HOME ABOUT CAMPAIGNS CRISIS CENTER ACTIVIST CENTER MEDIA CENTER HUNTING ACCIDENTS C.A.S.H. NEWSLETTER

CASH Courier > 2000 Fall Issue

Selected Articles from our newsletter

The C.A.S.H. Courier

From the Fall 2000 Issue

LINDA DITMARS, ESQ. SPEAKS FOR BEARS ON BEHALF OF C.A.S.H.

My name is Linda Ditmars. I am a former wildlife rehabilitator, a certified animal control officer, a co-founder of Animal Allies, and a member of the Committee to Abolish Sport Hunting. I have been asked by the Committee to read the following statement.

The Committee wholly supports the groups and individuals who have come here this evening to speak out in opposition to the proposed New Jersey Game Code and in particular the proposal to allow the killing of black bears.

The entire concept of a "Game Code" is an abomination; legalized animal abuse under the guise of "wildlife management" is increasingly being recognized as unacceptable by the people of New Jersey. Rather than trying to increase the number of hunters by encouraging women and children to join the ranks of those who kill for fun, perhaps the Council should look more deeply at the reasons for the steep decline in the numbers of hunters in this State. Don’t simply write off those of use who oppose hunting as "animal rights nuts;" we "nuts" embody the thinking of the 98% of the population who opposes the killing of animals for recreation. WE do not represent the minority view; you do.

Spend any time at all observing the Division of Fish and Game and their methods become totally predictable. FIRST, define a "problem" by documenting an increasing number of "complaints" from the public. The "problem," of course, is always too many of the "wildlife species du jour;" (whether deer, coyotes, bears) the "complaints" are usually from unnamed persons, and involve minor situations of overturned garbage cans, sightings of wildlife, ornamental shrubbery being chewed, etc. SECOND, in order to deflect public opposition, initially suggest "non-lethal" strategies –but don’t spend too much time or effort on this approach or on educating people to live in harmony with their environment because, of course, we really don’t want the non-lethal techniques to work. FINALLY, announce that the non-lethal methods have been an abysmal failure as evidenced by the ever-increasing number of "complaints." If the Division is really lucky, it will be able to point to a highly publicized incident of a bear being captured in the City of Trenton, or a cub scout sleeping in the woods who has narrowly escaped being mauled to justify its ultimate solution: a hunt. (We won’t mention the number of hunter generated "incident" that occur and the animals who aren’t quite finished off and are left to suffer. When the Division of Fish and Game is the problem solver, the solution is always the same—it’s a "one size fits all" answer to all wildlife issues: killing.

We ask the Council to reject the proposal for a bear hunt, and to begin the process of rethinking its focus from that of killing our wildlife, to protecting it.

Excerpts from Linda’s accompanying letter:

Enclosed is a copy of the statement that I read at the public meeting last night. There was an unbelievable turnout; I was speaker #107, with over 200 speakers in total! The number of speakers opposed to the bear hunt outnumbered the hunting proponents by over 2:1, and, of course, our side was much better prepared and presented the superior arguments. Our side had wildlife biologists, a veterinarian, science teachers, statistician, etc. There was a large contingent of people from West Milford, NJ and other "bear country" communities; they, almost without exception, oppose a bear hunt, and were extremely persuasive in their presentation. The veterinarian who spoke came from bear country and testified that in her practice she has never seen a domestic or wild animal that has been injured by a bear. She has, however, seen a large number of dogs/cats and other animals who have been injured or killed by stray shots from hunters. By the way, the town of W. Milford recently passed an ordinance that prohibits bear hunting. I don’t know if they have the jurisdiction to do this, but it sure is a great message to send to the council and our legislators that those who live most closely with the bears, don’t want them to be harmed. There were even a fair number of long-time hunters who nevertheless feel that the Dept. of Fish and Wildlife (they took the "game" our of their name) has not presented the proper data to justify a bear hunt.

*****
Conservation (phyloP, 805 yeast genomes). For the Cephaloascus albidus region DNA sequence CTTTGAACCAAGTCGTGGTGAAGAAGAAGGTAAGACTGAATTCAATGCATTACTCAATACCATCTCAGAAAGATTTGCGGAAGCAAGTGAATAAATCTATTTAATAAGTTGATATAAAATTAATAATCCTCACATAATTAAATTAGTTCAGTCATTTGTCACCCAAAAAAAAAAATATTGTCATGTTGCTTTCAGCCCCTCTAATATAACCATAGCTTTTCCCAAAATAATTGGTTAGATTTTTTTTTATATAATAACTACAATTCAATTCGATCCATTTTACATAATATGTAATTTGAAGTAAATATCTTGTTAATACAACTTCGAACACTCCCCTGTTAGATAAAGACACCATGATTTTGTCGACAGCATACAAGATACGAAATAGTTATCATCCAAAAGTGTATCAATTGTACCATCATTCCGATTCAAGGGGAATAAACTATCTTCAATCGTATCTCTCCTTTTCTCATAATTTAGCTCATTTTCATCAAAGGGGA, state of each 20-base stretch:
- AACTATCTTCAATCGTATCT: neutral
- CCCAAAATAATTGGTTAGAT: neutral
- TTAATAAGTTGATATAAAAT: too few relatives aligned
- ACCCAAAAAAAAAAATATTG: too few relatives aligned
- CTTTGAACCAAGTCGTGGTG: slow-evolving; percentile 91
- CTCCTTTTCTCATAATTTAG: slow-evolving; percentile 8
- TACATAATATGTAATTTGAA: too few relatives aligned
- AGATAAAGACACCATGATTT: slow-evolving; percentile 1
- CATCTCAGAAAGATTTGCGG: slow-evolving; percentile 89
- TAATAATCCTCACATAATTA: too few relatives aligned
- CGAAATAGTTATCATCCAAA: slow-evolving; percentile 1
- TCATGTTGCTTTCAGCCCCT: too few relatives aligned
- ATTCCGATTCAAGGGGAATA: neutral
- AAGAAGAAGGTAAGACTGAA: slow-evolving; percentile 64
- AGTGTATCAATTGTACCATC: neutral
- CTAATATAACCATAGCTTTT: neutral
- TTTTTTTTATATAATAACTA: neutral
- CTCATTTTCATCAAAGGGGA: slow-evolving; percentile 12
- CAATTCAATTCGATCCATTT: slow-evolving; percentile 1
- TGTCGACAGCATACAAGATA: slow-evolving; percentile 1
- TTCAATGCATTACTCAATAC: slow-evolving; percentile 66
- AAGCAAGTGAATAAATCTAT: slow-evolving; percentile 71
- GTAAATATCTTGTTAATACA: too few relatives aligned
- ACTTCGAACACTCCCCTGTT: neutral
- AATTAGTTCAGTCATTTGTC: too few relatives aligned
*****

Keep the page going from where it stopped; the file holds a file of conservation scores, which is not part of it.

The council itself is quite unimpressive…there was a palpable feeling in the room last night that the tide had turned, and that the days of a council made up of hunters is over. It was clear that a number of people had had their eyes opened to the true agenda of thee Div. Of Fish and Wildlife.

One guy got up and said, "you want to know my opinion about the game code?" while ripping up the document and tossing toward the council. The crowd was very vocal despite the moderator's requests for quiet. He finally gave up! There were quite a few police officers and "conservation" officers present to keep order. All in all, it was quite an inspiring evening. Linda Ditmars is an attorney and former wildlife rehabilitator in Trenton, NJ.

Return to Fall 2000 Issue

 
 

Home  |  About  |  Campaigns  |  Crisis Center  |  Activists  |  Media  |  Hunting Accidents  |  Newsletter

C.A.S.H.
PO Box 562 New Paltz, NY 12561
Phone 845-256-1400 Fax 845-818-3622
E-mail: cash@cashwildwatch.org
Anne Muller - President

 

C.A.S.H. is a committee of Wildlife Watch, Inc.
a 501(c)3 Not-for-Profit Corporation.
Contributions are tax-deductible.

All content copyright C.A.S.H. unless otherwise noted.

We welcome your comments
   

Thank you for visiting all-creatures.org

Sponsored & Maintained by The Mary T. and Frank L. Hoffman Family Foundation